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BAL@TOR: Davis slaps walk-off RBI single in ninth

TORONTO -- The Blue Jays began the season in such a way that it seemed like nothing could go right. Now, it seems as though nothing could go wrong.

That obviously won't always be the case, but Toronto will enjoy the moment for however long it lasts. The club extended its winning streak to nine games on Friday night, but it wouldn't have happened without some unlikely late-inning heroics.

Rajai Davis hit a walk-off single in the ninth inning, but it was the light-hitting Munenori Kawasaki who turned the tide in the seventh with an improbable two-run homer to help lead the Blue Jays to a 7-6 victory over the Orioles.

"I would say that it's no surprise, but that home run was a surprise," Blue Jays right-hander R.A. Dickey said with a laugh. "The legend grows. The Kawasaki legend grows, and rightly so."

Kawasaki has become somewhat of a cult figure in Toronto. His statistics certainly won't blow anyone away, but he has been embraced by the city because of a colorful personality and the way he goes about his daily routine. The popularity was taken up another notch after Kawasaki played such a vital role in extending Toronto's longest winning streak since 2008.

Toronto appeared on its way to a loss after falling behind 6-4 in the seventh. The winning ways were in serious jeopardy of coming to an end until all of that changed with one swing of the bat and the source couldn't have been a bigger surprise.

Kawasaki worked the count to 1-1 before he lifted a pitch from right-hander Tommy Hunter and sent it just over the wall in right field. It was the first home run of Kawasaki's career, but not the first time he played the role of hero vs. the Orioles.

The native of Japan hit a walk-off double against Baltimore closer Jim Johnson earlier in the year, and found a way to come through again on Friday night.

"I didn't expect to hit the home run at the time," Kawasaki said. "Like a dream. I was dreaming. [In] my head is just nothing."

Kawasaki's moment in the sun comes amidst a lot of uncertainty regarding his future in Toronto. Injured shortstop Jose Reyes continues to make progress in his rehab -- he went 1-for-4 and played all nine innings on Friday night in his first game for Triple-A Buffalo -- and could conceivably return to the Blue Jays by Monday, if not sooner.

When Reyes does eventually rejoin his teammates, Kawasaki could find himself without a job. Unless the Blue Jays decide to drop an extra reliever, it seems probable that Kawasaki will find himself back in the Minor Leagues.

Instead of allowing that to become a distraction, Kawasaki has remained focused on the task at hand. Just like the Blue Jays' lengthy winning streak, he'll enjoy all of this for as long as possible.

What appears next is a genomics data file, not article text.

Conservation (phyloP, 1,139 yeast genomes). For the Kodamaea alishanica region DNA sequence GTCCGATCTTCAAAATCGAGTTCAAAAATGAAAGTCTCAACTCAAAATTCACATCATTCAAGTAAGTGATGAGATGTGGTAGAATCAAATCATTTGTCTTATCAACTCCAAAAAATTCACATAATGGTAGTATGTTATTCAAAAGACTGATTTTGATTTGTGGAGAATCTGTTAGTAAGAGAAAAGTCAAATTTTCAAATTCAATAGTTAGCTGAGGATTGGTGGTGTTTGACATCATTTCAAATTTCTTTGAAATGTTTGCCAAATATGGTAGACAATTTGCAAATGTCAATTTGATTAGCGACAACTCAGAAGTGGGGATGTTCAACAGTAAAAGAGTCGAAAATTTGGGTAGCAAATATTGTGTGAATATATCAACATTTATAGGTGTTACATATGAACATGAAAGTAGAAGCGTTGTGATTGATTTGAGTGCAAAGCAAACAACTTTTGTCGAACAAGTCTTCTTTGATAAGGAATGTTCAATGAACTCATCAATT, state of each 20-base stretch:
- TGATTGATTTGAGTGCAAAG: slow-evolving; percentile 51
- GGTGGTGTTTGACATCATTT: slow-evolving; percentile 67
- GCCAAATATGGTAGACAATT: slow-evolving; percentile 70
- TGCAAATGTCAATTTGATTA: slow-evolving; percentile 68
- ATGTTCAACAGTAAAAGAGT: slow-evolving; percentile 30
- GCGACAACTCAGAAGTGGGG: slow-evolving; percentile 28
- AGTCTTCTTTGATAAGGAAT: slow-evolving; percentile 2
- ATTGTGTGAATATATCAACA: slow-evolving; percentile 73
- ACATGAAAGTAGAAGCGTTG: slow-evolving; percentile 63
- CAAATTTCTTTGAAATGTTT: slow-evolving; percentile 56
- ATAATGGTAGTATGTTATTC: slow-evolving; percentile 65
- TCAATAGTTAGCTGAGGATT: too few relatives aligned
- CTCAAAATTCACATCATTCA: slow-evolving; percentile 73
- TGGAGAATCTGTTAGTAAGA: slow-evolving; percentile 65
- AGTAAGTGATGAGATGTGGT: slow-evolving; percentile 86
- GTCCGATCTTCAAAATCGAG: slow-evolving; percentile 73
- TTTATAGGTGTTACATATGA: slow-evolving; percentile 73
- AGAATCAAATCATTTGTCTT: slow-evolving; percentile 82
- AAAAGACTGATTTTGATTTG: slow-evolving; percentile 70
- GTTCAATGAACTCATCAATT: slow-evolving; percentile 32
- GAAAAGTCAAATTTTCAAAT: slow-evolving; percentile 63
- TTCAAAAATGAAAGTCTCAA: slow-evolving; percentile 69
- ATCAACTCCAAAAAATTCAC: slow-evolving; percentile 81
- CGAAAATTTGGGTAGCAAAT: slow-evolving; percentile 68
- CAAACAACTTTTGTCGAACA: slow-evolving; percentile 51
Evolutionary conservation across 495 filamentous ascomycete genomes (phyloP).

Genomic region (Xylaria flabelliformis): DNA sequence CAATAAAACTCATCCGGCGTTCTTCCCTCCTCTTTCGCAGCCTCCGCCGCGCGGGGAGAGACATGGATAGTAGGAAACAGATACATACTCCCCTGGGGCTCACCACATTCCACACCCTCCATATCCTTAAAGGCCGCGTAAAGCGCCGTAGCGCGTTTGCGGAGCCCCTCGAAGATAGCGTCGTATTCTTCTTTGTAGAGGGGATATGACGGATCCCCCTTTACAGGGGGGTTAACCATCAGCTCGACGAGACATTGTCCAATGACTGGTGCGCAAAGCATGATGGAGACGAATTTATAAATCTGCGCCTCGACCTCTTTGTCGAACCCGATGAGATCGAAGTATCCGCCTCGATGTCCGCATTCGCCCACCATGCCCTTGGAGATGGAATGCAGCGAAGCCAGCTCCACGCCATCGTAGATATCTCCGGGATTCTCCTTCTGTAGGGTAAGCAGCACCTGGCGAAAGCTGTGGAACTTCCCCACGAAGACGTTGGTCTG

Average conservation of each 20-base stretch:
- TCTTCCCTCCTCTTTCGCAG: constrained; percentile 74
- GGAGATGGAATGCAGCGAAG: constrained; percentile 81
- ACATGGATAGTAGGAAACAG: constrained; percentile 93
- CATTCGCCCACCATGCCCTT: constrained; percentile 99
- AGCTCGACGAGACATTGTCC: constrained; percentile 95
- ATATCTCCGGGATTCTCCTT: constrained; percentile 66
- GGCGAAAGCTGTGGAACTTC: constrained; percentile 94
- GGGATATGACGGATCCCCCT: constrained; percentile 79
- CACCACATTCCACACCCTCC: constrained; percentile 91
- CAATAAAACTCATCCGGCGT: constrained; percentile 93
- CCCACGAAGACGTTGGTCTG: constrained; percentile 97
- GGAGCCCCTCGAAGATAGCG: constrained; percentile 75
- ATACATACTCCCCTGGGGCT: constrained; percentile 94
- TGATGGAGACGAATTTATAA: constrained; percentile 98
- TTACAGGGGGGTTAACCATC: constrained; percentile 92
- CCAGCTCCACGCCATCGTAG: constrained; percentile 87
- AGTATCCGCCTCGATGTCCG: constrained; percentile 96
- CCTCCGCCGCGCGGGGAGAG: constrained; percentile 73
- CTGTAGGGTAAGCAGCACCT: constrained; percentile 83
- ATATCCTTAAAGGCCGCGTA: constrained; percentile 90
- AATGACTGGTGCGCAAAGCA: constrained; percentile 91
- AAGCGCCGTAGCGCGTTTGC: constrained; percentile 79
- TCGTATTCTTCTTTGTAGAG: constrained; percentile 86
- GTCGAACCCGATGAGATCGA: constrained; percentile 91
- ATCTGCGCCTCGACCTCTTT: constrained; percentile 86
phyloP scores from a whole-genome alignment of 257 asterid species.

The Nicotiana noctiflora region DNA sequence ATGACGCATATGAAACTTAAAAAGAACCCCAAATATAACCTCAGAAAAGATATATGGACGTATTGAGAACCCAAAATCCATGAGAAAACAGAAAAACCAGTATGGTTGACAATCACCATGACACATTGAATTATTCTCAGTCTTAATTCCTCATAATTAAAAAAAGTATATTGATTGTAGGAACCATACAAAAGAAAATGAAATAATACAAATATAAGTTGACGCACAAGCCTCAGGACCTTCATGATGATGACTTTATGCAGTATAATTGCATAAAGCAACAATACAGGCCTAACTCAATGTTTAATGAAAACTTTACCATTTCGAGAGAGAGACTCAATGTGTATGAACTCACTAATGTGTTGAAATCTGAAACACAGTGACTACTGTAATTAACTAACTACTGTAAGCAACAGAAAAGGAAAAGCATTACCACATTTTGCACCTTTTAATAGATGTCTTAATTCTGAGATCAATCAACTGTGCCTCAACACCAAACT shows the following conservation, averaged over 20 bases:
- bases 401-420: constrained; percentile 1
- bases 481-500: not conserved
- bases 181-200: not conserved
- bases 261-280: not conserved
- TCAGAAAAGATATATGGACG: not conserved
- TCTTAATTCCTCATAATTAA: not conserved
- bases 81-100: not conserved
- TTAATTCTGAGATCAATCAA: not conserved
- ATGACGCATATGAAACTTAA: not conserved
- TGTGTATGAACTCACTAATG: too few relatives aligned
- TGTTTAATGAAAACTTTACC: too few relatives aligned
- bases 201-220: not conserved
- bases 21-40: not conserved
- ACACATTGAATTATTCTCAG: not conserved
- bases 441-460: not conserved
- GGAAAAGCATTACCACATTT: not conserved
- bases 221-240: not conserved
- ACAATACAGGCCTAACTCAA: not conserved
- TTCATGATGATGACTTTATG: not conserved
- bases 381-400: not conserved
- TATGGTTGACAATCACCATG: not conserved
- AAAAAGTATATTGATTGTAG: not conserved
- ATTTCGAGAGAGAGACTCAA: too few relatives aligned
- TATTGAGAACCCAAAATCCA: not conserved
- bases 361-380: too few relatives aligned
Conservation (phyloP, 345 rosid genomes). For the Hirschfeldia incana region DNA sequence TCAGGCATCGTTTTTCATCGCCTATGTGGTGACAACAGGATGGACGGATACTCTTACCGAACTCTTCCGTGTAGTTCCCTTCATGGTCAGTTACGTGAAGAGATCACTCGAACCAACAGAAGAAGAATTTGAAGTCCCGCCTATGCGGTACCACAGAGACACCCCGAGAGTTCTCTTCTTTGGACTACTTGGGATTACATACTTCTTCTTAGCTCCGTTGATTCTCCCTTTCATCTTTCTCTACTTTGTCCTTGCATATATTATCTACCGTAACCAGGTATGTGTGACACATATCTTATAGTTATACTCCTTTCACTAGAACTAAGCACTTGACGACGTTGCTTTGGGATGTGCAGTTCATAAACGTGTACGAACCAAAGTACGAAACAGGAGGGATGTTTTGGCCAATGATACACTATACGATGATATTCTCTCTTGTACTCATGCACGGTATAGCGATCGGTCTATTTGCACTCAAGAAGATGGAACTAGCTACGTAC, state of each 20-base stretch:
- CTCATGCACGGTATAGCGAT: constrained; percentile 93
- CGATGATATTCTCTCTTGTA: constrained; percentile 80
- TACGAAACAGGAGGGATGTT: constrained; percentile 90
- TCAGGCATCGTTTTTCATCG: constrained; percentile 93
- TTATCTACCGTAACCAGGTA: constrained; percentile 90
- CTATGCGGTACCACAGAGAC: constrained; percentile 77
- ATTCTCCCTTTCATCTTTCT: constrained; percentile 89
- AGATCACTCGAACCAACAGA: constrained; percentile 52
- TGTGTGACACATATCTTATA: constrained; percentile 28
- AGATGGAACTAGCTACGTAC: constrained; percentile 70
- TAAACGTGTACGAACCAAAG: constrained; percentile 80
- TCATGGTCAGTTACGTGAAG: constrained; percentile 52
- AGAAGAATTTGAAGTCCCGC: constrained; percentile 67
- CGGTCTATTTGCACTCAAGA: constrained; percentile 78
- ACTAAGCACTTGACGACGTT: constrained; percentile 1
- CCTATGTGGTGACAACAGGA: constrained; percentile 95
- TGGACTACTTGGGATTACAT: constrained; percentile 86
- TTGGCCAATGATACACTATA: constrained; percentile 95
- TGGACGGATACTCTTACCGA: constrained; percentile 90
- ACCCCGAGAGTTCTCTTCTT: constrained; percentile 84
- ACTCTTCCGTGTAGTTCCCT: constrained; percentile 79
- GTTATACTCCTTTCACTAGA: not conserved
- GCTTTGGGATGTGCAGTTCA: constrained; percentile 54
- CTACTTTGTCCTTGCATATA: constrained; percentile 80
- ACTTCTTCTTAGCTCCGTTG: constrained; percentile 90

"My style has not changed since I was a kid," Kawasaki said through an interpreter. "I just enjoy playing baseball ... I can say that Jose Reyes is the No. 1 shortstop in the world."

Even after Kawasaki's homer, there was still plenty of work to be done, and the Blue Jays ensured this game wouldn't get away by rallying in the ninth. Maicer Izturis began the frame with a leadoff single and advanced to second on a bunt by catcher Josh Thole.

Baltimore then opted to intentionally walk pinch-hitter Mark DeRosa. That set the table again for Kawasaki, who was greeted with a standing ovation by the crowd of 35,472. But this time it wasn't meant to be as he grounded out to second, but he did move the runners up to second and third.

Davis then followed with a liner over the head of Orioles shortstop J.J. Hardy. Izturis easily scored as the Blue Jays won for the 13th time in their past 16 games. The club now finds itself at .500 for the first time since July 30, 2012, and continues to climb out of its early-season hole.

"You got to give credit though to Kawasaki," said Davis, who also had a walk-off single vs. the Rangers on June 8. "He had some big hits with men on base. My hit doesn't even happen without those big hits."

The majority of the credit for Toronto's recent hot streak belongs to the pitching staff, but it was the hitters that got the job done against Baltimore.

Adam Lind continued his hot streak with a two-run shot in the first, while Edwin Encarnacion added a solo homer in the sixth. Both of those home runs came off Orioles starter Jason Hammel, who was charged with four runs on four hits while striking out seven over six innings.

That helped offset a rough night for Dickey, who allowed a three-run homer to Chris Davis in the sixth and was charged with six runs on seven hits over six-plus innings of work. It marked the first time in eight games that the Blue Jays had allowed more than two earned runs.

"They are hot right now," said the Orioles' Davis. "They have been playing good baseball and this was a game that we wanted to have to open up the series and maybe break their stride a little bit, but they battled all the way to the end and were able to come through."

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